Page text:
How Long Do You Have to Be Married to Get Alimony in the State of California?

Hossein Berenji, Apr 01, 2024

Spouses may receive or be ordered to pay alimony when they separate or divorce in California. Alimony, also known as spousal support, is financial assistance paid by one spouse to the other. California does not set a specific time for a person to be married to get alimony. However, the length of your marriage could impact the duration of alimony payments in California.

How Long Will I Pay or Receive Alimony in California?

California judges apply a “ten-year rule” when deciding alimony matters during a divorce. Marriages that last less than ten years are considered short-term marriages. Unless there are extenuating circumstances, alimony payments for short-term marriages do not exceed one-half of the duration of the marriage.

Therefore, if you were married for five years, the judge will likely terminate alimony after 2.5 years. However, judges consider other factors in addition to the length of the marriage. Therefore, alimony for short-term marriages could last shorter or longer than half the time of the marriage.

Marriages lasting longer than ten years are considered long-term marriages. Judges may grant permanent alimony under these circumstances. The facts of the case determine what type of alimony the judge orders and the duration of the support payments.

What Factors Do Judges Consider When Awarding Alimony in California?

California Family Code §4320 lists several factors judges must consider when awarding spousal support in California.

Those factors include:

  • The ability of the spouses to maintain the standard of living they enjoyed during the marriage
  • A spouse’s special needs
  • The ages and health conditions of each spouse
  • Which spouse has primary custody of their minor children
  • The marital property that is subject to community property division
  • A spouse’s separate resources, assets, and debts
  • The federal and state tax implications for each spouse
  • A spouse’s earning capacity, including their experience and marketable skills
  • Whether a spouse is likely to obtain a job without additional training and/or education
  • A spouse’s contributions to the household, including if they gave up a career to care for the children and maintain a home
  • The time and expense it would take for a spouse to obtain the required skills, education, and/or training to enter the job market
  • A spouse’s contributions to the education, career, and professional growth of the other spouse

Judges can consider any factor they deem relevant to deciding whether to grant alimony. An experienced lawyer can help you present a solid case supporting your position regarding spousal support.

How Do Marital Agreements Impact Spousal Support in California?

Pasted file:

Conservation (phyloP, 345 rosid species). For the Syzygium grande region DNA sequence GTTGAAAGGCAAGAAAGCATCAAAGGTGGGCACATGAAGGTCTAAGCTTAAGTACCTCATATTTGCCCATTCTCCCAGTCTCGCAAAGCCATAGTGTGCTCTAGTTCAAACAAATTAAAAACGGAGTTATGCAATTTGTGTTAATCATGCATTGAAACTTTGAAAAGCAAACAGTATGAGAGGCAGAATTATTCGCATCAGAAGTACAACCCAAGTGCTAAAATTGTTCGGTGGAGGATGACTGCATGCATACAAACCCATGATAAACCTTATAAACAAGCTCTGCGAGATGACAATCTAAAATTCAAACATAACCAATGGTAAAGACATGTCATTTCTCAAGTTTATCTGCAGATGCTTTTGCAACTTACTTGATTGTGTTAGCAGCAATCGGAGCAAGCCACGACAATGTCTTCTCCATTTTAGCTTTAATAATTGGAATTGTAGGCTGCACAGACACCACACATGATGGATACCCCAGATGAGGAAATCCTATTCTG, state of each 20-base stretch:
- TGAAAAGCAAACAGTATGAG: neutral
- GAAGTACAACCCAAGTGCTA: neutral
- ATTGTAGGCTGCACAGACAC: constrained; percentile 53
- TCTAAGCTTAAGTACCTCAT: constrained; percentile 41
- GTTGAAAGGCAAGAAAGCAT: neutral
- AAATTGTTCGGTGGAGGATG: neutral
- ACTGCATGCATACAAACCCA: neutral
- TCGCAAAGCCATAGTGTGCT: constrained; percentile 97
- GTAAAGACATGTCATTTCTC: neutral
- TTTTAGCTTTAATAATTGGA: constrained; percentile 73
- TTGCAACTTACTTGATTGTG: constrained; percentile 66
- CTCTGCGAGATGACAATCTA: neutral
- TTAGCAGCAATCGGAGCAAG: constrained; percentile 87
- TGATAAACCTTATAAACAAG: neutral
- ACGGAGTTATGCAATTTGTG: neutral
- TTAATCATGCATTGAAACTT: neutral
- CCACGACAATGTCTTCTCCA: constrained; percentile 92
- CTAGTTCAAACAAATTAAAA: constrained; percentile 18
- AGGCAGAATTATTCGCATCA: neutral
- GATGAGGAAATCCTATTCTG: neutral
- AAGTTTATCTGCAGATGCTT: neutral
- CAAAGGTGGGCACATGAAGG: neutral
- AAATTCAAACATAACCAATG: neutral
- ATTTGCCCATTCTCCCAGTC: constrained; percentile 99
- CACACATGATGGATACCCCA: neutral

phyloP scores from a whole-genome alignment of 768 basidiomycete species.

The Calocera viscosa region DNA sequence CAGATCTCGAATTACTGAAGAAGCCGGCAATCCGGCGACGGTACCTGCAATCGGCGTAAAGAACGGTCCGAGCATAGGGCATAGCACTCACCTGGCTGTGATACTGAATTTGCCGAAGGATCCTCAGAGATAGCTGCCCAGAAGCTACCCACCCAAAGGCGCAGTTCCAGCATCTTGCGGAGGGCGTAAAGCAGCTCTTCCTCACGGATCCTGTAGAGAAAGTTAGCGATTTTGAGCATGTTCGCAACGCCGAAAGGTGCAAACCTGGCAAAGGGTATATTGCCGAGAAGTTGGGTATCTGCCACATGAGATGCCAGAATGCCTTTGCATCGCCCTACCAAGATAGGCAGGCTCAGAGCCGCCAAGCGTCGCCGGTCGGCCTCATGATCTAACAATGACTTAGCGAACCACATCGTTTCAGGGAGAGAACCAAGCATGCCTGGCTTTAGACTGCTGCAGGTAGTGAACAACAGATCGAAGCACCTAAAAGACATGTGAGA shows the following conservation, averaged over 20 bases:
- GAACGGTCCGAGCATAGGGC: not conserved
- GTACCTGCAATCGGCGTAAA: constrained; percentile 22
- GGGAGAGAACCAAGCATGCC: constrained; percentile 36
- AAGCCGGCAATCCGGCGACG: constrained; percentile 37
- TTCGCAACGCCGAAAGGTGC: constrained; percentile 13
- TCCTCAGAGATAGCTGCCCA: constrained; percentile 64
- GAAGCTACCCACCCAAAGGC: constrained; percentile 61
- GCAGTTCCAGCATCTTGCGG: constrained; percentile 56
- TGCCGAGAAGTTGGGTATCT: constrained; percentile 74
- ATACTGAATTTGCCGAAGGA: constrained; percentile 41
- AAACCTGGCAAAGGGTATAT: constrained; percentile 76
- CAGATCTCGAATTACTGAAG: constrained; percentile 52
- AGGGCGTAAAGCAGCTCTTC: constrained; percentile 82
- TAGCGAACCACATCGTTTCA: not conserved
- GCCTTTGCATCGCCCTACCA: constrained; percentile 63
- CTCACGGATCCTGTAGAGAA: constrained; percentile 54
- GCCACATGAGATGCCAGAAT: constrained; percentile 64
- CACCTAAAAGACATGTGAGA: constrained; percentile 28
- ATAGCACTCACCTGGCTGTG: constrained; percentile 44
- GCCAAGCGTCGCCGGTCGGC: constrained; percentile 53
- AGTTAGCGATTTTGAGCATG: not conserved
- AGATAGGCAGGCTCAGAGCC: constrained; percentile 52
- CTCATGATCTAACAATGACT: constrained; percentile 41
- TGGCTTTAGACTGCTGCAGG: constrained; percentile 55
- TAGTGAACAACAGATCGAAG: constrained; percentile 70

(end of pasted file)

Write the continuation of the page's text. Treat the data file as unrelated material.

Many couples in California have prenuptial or postnuptial agreements. Marital agreements often set the terms for alimony should the couple separate or divorce. Judges typically honor prenuptial and postnuptial agreements, provided they were legally executed.

However, a spouse may contest a marital agreement. Judges may void an agreement or its terms if they find a spouse was forced to sign it. Using fraud and misrepresentation to trick a spouse into signing could also void the agreement.

If a judge voids a marital contract or select terms, the couple could negotiate an agreement regarding alimony payments. However, the judge will base decisions on the above factors if the spouses dispute alimony.

Can I Modify Alimony Payments in California After the Court Issues an Order?

Alimony continues until a court issues an order modifying or terminating support. Spousal support generally ends when the spouse receiving the payments remarries or the duration of alimony expires.

However, judges can modify the terms of alimony based on a change in circumstances. The spouse petitioning the court for a modification has the burden of proving that the change in circumstances is substantial enough to justify modifying alimony payments.

Reasons a judge might modify alimony in Los Angeles include:

  • Unintentional unemployment
  • A permanent decrease in income
  • The spouse receiving alimony fails to make a good-faith effort to become self-supporting
  • An injury or illness requires a lengthy recovery period
  • The spouse receiving alimony no longer needs financial support
  • A spouse becomes permanently disabled
  • The spouse receiving alimony is residing with a romantic partner
  • The person paying support retires

If you believe circumstances have changed that warrant a modification of alimony, talk with an attorney. Changes in alimony are not retroactive, so contact an attorney as soon as possible.

Do You Need Advice About Alimony Payments in California?

Spousal support disputes can complicate a divorce in California. If you need help with an alimony matter, contact a Los Angeles divorce lawyer.

Contact a Beverly Hills Family Law Lawyer Today

If you’re going through a divorce, you need a strong team on your side fighting for your rights. Call Berenji & Associates today to know how we can assist you.

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